else if (type == “mazda”)

                return new Mazda();


            else    ////default instantiation/ fault condition etc.

                return null; //default/ throw etc.




Which will change the client code:


CarFactory factory = new CarFactory();

Car car1 = factory.CreateCar(“holdern”); //Configuration/ input etc.

Car car2 = factory.CreateCar(“mazda”); //Configuration/ input etc.


The above code shows the flexibility of the factory method, particularly the Factory class.


Factory method is the simplest of the creational patterns that targets the creation of a family of classes.

  • It separates the client code and a family of classes by weakening the coupling and abstracting the concrete subclasses.
  • It reduces the changes in client code due to changes in concrete types.
  • Provides configuration mechanism for subclasses by removing their instantiation from the client code and into the factory method(s).
  • The default constructors of the subclasses could be marked protected/ private to shield direct creation.


There are some disadvantages that should be considered before applying factory method:

  • Factory demands individual implementations of a factory method for every subclass in the family. This might introduce unnecessary complexity.
  • Concrete parametrised factory leverages the switch conditions to identify the concrete type to be instantiated. This introduces cluttered and hardwired code in the factory. Any changes in the configuration/ client code input or implementation changes of the concrete types demands a review of the factory method.
  • The subtypes must be of the same base type. Factory method cannot handle subtypes of different base types. That will require complex creational patterns.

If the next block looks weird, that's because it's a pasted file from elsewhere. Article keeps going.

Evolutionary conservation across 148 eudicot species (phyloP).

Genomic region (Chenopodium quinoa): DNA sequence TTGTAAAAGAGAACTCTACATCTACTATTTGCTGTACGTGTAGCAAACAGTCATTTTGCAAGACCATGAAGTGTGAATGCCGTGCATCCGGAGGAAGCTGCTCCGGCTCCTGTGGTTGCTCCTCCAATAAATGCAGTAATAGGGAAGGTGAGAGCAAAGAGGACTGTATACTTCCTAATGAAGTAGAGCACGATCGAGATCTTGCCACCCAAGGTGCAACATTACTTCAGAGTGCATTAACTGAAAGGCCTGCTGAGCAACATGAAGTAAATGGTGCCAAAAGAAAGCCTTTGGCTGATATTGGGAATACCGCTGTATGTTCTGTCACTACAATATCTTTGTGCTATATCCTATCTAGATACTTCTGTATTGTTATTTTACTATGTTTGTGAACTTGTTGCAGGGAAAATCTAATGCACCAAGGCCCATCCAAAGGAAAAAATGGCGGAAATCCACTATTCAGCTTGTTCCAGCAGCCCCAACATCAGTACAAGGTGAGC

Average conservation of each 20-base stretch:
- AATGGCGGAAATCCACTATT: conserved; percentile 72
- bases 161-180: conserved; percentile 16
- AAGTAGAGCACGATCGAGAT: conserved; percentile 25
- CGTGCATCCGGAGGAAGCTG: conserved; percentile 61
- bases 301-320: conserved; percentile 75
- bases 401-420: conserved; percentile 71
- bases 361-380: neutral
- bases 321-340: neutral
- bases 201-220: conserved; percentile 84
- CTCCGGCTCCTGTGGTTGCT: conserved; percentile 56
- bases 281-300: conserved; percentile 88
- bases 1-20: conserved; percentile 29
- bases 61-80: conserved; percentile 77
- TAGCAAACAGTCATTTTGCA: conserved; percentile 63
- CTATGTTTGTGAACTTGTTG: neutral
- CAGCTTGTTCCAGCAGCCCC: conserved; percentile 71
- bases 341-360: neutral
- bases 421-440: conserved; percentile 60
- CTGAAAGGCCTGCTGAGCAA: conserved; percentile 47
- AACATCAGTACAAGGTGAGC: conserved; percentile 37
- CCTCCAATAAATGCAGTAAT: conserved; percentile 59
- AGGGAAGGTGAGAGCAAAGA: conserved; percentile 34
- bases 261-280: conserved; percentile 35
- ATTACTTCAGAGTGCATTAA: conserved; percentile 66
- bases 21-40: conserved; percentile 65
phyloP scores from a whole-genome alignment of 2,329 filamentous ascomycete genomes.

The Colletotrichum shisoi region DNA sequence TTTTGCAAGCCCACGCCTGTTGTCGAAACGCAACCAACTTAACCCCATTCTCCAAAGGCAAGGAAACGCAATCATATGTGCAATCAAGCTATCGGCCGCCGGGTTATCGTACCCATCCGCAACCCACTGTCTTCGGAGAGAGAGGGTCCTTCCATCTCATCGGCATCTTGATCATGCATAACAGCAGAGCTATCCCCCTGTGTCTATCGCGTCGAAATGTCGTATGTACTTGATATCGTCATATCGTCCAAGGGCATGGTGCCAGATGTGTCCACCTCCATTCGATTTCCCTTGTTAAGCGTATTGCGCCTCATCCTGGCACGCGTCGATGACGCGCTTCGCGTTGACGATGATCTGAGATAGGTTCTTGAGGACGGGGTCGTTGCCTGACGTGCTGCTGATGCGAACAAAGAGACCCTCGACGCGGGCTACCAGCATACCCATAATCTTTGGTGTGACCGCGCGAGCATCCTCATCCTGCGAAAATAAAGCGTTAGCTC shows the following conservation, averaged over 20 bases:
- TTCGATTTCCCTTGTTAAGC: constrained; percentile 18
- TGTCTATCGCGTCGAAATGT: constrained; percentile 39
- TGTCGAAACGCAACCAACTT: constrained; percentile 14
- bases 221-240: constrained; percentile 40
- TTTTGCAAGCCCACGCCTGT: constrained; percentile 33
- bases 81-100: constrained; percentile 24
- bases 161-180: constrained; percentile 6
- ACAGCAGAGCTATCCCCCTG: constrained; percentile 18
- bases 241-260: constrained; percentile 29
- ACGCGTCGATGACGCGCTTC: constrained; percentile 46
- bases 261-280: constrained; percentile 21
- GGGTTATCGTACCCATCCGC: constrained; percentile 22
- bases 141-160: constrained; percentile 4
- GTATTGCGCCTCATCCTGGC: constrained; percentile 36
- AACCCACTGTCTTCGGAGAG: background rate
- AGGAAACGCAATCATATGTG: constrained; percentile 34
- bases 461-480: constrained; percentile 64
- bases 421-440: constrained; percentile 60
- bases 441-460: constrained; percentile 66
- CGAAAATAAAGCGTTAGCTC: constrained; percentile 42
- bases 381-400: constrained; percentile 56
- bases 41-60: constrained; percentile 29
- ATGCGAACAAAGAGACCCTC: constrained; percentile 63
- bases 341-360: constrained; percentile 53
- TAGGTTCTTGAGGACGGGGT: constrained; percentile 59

Factory method is simple to understand and implement in a variety of languages. The most important consideration is to look for many subclasses of the same base type/ interface and being handled at that abstract level in a system. Conditions like below could warrant a factory method implementation.

Car car1 = new Holder();


Car car2 = new Mazda();


. . .


On the other hand, if you have some concrete usage of subclasses like.


if (car.GetType() == typeof(Holden))



Then factory method might not be the answer and, perhaps reconsider the class hierarchy.

In part 2, we will discuss the next Creational Pattern, that is considered a superset of factory method, Abstract Factory.


Further Reading





Microservices – An Agile Architecture Introduction

In the ever evolving and dynamic world of software architecture, you will hear new buzz words every other month. Microservices is the latest of them, though not as new as it appears, it has been around for some time now in different forms.

Microservices – The micro of SOA?

        “… the microservice architectural style is an approach to developing a single application as a suite of small services, each running in its own process and communicating with lightweight mechanisms, often an HTTP resource API. These services are built around business capabilities and independently deployable by fully automated deployment machinery. There is a bare minimum of centralized management of these services, which may be written in different programming languages and use different data storage technologies.” that Fowler guy.

So, to break it all down, microservices is a form of fine-grained service oriented architecture (SOA) implementation that could be used to build independent, flexible, scalable, and reusable software applications in a decoupled manner. This relies heavily on separately deployable and maintainable sub systems/ processes that can communicate over a network using technology-agnostic protocols. That in turns, pave way for DevOps and Continuous Deployment pipelines.

Principia Microservices – nutshell

You would not find a defined set of characteristics of a microservices based system. A formal definition is still missing, though we can outline the basic and mostly mentioned pointer.

–          The services are small fine-grained representation of a single business function.

–          Designed and maintained around capabilities.